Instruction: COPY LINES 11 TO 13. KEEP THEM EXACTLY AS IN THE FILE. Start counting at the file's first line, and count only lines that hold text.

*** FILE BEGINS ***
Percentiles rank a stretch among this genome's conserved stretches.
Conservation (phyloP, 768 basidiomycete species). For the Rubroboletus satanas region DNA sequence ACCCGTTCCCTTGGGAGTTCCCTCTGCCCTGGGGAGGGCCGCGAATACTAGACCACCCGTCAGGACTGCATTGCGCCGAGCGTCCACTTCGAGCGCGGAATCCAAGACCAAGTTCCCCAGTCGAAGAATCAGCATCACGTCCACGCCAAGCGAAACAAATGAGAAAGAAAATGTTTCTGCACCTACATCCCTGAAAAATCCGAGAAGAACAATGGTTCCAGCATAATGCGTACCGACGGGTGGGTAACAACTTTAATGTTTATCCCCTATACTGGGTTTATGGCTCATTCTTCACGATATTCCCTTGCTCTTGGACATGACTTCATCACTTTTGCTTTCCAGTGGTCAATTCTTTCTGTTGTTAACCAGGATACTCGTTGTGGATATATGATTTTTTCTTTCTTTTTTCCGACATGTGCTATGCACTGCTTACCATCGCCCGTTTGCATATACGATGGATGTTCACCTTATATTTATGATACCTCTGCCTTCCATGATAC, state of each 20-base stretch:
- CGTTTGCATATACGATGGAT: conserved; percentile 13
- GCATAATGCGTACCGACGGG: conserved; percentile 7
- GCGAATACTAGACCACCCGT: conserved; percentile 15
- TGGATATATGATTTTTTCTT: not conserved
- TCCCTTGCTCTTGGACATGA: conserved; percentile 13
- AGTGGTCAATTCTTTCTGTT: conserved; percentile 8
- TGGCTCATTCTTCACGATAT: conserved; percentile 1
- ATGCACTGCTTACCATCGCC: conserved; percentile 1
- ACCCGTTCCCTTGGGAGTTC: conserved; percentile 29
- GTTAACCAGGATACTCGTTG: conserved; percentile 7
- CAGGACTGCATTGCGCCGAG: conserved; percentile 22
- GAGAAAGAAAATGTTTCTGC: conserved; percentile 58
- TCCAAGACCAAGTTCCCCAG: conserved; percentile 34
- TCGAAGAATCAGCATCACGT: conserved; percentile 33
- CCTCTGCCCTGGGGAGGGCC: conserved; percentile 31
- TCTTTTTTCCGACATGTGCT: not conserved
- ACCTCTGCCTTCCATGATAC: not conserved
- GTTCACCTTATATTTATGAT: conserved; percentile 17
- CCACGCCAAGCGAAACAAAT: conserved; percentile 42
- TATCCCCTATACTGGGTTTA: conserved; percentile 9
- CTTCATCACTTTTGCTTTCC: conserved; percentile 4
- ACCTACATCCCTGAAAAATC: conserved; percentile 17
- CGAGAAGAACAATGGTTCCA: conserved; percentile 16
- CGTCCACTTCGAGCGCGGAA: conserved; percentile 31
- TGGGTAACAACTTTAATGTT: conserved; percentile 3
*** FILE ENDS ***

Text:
- ACCCGTTCCCTTGGGAGTTC: conserved; percentile 29
- GTTAACCAGGATACTCGTTG: conserved; percentile 7
- CAGGACTGCATTGCGCCGAG: conserved; percentile 22